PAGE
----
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The Biggest All-Star Snub Nobody is Talking About

Alexander Radulov, Max Pacioretty, Shea Weber, Montreal Canadiens, Michel Therrien, Nashville Predators, KHL, NHL, P.K. Subban

Google “NHL All-Star Game” and you’re sure to find lists abound of players who were snubbed by All-Star voting. Panarin, Marchessault, Werenski, Schiefele, Talbot; all these guys’ names have been thrown around as some of the biggest All-Star snubs of the season.

But what about Alexander Radulov?

There’s no doubt that Radulov’s teammates Carey Price and Shea Weber are deserving of the distinction, but so is he. Radulov has been one of Montreal’s most important players since joining the club in the offseason.


Alexander Radulov, Max Pacioretty, Shea Weber, Montreal Canadiens, Michel Therrien, Nashville Predators, KHL, NHL, P.K. Subban
Photo credit: Andrew Dieb, Icon Sportswire.

Anyone who considered Alexander Radulov a risky offseason acquisition ought to be ashamed of themselves.

Montreal inked the 30-year-old Russian winger to a one-year $5.75 million deal back in July, shortly after trading All-Star Norris Trophy winner P.K. Subban to the Nashville Predators. In return for the flashy defenseman, Montreal received veteran blue liner Shea Weber.

If the P.K. Subban trade caused a rucous, the signing of a player known largely for his behavioral problems didn’t help quell the madness that was Montreal in the post-P.K. era.

If it wasn’t for Weber, Radulov may never have been signed by Montreal. In fact, it was Weber who convinced Montreal general manager Marc Bergevin to take a chance on the Russian superstar. The two played together in Nashville during Radulov’s more controversial years in the NHL, but Weber vouched for his old teammate.

LET’s call it a maturity problem

Alexander Radulov, Max Pacioretty, Shea Weber, Montreal Canadiens, Michel Therrien, Nashville Predators, KHL, NHL, P.K. Subban
Photo credit: Charles Leclaire, US Presswire.

Until recently, Radulov was defined by the time he spent in Nashville. For better or worse, most of the League had written off the notoriously immature winger.

Drafted in the first round (15th overall) by the Predators in the 2004 NHL Entry Draft, the Russian phenom had a hard time fitting in in Nashville. Branded a cancer in the dressing room, Radulov left the club after the 2007-08 season. He went on to win the Continental Cup in the KHL. He would return to the Predators once more during the latter half of the 2011-12 season, making a playoff run with the Preds.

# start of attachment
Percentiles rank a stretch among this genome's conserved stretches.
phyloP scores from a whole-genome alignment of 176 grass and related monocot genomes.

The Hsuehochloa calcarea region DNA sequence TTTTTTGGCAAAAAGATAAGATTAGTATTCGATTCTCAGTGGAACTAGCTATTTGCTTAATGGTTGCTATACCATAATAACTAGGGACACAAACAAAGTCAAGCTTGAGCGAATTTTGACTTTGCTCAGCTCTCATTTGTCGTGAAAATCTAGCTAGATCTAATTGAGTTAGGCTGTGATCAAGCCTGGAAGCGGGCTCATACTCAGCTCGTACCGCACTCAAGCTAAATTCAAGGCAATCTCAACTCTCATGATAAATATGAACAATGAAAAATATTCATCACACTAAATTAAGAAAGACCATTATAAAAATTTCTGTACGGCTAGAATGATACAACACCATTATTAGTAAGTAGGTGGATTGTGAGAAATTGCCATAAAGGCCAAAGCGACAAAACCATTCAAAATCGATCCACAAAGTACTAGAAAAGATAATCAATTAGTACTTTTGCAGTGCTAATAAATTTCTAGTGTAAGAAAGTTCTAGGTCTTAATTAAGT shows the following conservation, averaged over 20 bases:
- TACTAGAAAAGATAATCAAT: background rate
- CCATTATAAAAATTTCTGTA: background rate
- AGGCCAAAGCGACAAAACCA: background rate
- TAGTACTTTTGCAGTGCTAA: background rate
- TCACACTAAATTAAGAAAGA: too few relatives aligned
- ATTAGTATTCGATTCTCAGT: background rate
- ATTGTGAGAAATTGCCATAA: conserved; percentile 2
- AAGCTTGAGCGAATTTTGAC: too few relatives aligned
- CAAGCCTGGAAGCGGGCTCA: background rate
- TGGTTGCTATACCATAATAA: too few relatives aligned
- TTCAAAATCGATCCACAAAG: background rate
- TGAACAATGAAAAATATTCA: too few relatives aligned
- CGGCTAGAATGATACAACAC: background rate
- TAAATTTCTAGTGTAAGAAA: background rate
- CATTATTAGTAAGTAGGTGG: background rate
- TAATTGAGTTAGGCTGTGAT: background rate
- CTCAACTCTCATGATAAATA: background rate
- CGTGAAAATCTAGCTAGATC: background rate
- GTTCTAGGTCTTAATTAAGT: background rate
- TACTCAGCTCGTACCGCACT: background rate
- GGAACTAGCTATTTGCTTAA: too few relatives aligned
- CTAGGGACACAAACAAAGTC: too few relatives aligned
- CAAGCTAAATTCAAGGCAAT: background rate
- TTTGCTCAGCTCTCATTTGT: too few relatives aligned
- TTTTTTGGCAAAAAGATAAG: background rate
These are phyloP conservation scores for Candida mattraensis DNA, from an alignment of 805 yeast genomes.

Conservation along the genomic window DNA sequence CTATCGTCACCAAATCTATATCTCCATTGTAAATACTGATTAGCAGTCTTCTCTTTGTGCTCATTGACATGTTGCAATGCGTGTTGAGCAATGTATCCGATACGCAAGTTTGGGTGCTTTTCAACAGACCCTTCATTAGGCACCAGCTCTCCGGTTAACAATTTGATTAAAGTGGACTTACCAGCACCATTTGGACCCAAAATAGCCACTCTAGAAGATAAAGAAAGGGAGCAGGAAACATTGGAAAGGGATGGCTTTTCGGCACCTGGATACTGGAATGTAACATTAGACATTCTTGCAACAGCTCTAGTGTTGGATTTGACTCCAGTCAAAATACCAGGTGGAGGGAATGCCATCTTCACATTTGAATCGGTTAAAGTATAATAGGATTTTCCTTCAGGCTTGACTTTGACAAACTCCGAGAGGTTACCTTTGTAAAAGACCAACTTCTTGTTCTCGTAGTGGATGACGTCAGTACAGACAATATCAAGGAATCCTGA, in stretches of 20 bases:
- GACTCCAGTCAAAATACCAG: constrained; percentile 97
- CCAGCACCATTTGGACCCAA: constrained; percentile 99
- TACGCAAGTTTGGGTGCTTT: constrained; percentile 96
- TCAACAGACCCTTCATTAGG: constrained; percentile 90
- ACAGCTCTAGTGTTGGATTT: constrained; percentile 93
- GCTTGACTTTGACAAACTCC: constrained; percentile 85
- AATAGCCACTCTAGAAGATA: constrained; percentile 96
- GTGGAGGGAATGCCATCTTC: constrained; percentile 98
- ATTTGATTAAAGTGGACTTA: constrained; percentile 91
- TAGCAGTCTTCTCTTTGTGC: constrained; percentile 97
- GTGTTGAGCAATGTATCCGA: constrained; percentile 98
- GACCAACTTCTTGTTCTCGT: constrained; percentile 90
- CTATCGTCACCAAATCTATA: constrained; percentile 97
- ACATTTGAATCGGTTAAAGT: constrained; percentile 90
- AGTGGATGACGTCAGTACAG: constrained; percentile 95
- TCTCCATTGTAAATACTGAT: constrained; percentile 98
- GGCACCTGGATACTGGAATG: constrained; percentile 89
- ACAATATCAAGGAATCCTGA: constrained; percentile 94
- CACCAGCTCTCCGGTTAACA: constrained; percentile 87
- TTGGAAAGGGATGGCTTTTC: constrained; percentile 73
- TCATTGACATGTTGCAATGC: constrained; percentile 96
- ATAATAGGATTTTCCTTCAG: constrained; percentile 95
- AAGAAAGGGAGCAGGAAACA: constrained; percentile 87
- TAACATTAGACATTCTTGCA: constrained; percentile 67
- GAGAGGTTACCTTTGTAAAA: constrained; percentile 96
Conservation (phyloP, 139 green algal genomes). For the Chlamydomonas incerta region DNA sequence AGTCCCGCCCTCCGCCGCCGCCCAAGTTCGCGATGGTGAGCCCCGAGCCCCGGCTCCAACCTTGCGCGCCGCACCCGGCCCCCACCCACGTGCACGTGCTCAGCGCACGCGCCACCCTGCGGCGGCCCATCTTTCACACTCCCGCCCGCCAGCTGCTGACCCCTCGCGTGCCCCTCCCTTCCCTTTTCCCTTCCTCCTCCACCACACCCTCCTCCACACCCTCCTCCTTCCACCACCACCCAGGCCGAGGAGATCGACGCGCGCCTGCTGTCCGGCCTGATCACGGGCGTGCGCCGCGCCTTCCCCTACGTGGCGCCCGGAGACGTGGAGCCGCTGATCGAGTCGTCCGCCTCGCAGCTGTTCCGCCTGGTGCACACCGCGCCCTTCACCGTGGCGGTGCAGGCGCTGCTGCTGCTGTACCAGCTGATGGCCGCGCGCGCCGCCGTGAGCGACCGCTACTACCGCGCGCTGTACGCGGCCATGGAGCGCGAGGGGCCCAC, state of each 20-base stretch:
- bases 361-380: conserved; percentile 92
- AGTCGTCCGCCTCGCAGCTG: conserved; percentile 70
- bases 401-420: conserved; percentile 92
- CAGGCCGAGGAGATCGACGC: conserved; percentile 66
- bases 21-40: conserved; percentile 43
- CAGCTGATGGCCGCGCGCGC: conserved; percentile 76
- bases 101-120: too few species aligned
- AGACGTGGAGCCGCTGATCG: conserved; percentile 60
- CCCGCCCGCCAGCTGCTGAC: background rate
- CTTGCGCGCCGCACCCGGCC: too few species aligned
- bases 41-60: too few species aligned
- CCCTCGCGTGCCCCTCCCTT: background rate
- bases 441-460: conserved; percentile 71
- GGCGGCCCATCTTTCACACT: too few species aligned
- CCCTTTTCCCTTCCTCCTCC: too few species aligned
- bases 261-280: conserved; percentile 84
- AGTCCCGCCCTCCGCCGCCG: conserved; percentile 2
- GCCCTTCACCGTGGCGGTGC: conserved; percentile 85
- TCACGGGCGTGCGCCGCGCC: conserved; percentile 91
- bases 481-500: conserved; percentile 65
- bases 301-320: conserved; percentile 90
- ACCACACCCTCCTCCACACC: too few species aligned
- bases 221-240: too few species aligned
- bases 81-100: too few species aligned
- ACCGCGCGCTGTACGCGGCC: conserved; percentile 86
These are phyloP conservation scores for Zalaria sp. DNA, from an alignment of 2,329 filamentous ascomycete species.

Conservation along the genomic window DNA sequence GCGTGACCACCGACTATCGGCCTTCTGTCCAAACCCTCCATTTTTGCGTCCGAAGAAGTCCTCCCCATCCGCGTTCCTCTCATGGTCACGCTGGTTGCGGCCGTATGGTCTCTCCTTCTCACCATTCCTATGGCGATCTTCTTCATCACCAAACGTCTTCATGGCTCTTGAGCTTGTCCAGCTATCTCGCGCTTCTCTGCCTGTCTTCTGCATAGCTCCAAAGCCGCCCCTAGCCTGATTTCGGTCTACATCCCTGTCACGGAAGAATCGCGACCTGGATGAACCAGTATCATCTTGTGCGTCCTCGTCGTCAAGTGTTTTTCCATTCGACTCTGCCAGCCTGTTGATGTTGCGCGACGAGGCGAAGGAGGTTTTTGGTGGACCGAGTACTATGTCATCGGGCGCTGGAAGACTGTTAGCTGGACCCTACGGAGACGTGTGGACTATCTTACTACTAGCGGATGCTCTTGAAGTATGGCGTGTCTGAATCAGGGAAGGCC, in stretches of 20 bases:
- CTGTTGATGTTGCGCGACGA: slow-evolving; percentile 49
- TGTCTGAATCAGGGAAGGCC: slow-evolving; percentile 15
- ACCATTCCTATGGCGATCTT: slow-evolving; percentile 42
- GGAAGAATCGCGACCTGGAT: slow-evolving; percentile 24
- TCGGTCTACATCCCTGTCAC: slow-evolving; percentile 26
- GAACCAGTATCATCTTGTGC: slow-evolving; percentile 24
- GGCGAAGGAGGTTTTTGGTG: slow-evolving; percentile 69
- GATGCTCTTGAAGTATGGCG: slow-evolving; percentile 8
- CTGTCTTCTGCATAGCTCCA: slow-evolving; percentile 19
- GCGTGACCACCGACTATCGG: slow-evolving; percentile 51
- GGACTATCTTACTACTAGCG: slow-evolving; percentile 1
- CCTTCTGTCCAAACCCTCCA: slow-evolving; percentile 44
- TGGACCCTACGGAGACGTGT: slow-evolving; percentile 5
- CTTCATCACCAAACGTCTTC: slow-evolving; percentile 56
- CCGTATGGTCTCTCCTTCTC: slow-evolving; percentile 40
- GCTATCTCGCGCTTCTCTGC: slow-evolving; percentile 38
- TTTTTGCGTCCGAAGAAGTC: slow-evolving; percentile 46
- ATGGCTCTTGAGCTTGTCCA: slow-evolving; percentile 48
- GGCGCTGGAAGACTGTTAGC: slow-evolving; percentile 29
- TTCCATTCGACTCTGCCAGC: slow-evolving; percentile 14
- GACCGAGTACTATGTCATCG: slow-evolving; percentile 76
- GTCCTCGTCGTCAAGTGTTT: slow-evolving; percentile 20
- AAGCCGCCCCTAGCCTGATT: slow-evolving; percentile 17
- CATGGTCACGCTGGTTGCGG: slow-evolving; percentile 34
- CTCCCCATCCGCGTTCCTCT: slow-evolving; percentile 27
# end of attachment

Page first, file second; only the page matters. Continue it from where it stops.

And that’s when Curfew-Gate went down.

After missing curfew during the playoffs and being suspended by the club for the second time in his NHL career, Radulov took his talents to Russia for good. Or so you might have thought.

It’s here that I’d like to mention that while playing in Russia, Radulov won the Continental Cup and the Golden Stick Award (MVP) four times. While there, he matured quite a bit.

Now 30 years old, a full five years removed from his last NHL contract, Radulov is enjoying his third time around in the League.

Since signing with Montreal as a free agent in the summer, Radulov has easily been the Habs’ most consistent player. More than anything he has brought new life into the Montreal dressing room. He elevates the play of those around him and quite frankly, everybody (Radu)loves him.


With 37 points on the season, he trails only Max Pacioretty for the team lead. Let’s break down these points.

First of all, 15 of Radulov’s 37 points have come on the power play. His versatility as a player makes him dangerous anywhere on the ice and head coach Michel Therrien has taken full advantage of this.

Most of the time you can catch him on the first or second power play unit, holding down the right side. The Habs have also found success with Radulov on the point, paired with none other than his former Predators teammate Shea Weber.

Radulov’s 15 power play points, second best on the team, are a big part of Montreal’s special teams success thus far. The Habs are third in the League when on the man advantage with a 23.3 PP percentage.

Secondly, the lion’s share of Radulov’s points have been assists (25).

The man is a consummate play-maker, renowned for his puck handling ability. In an interview earlier this season with Pierre LeBrun, captain Max Pacioretty spoke of the lessons he’s learnt from Radulov, saying:


Radulov has really taught me the importance of holding on to the puck, not only to create time and space for yourself, but to make it hard on the opposition . . . He’s helped me out as a leader as well. He brings a lot to this team, both on and off the ice . . . He’s definitely a leader on this team as well.


Radulov and Pacioretty now play on the top line together. Accordingly, it should come as no surprise that Radulov has assisted seven of Pacioretty’s 21 goals this season.

Lastly, the Canadiens have gone 20-2-2 this season when Radulov records a point.


Alexander Radulov’s performance this year speaks for itself. A stat line like the one above is hard to explain. What Radulov brings to the Montreal Canadiens is an intangible product, a will to win.

Add to this the fact that he’s just plain fun to watch and what you’re left with is the single biggest All-Star snub that nobody seems to be talking about.


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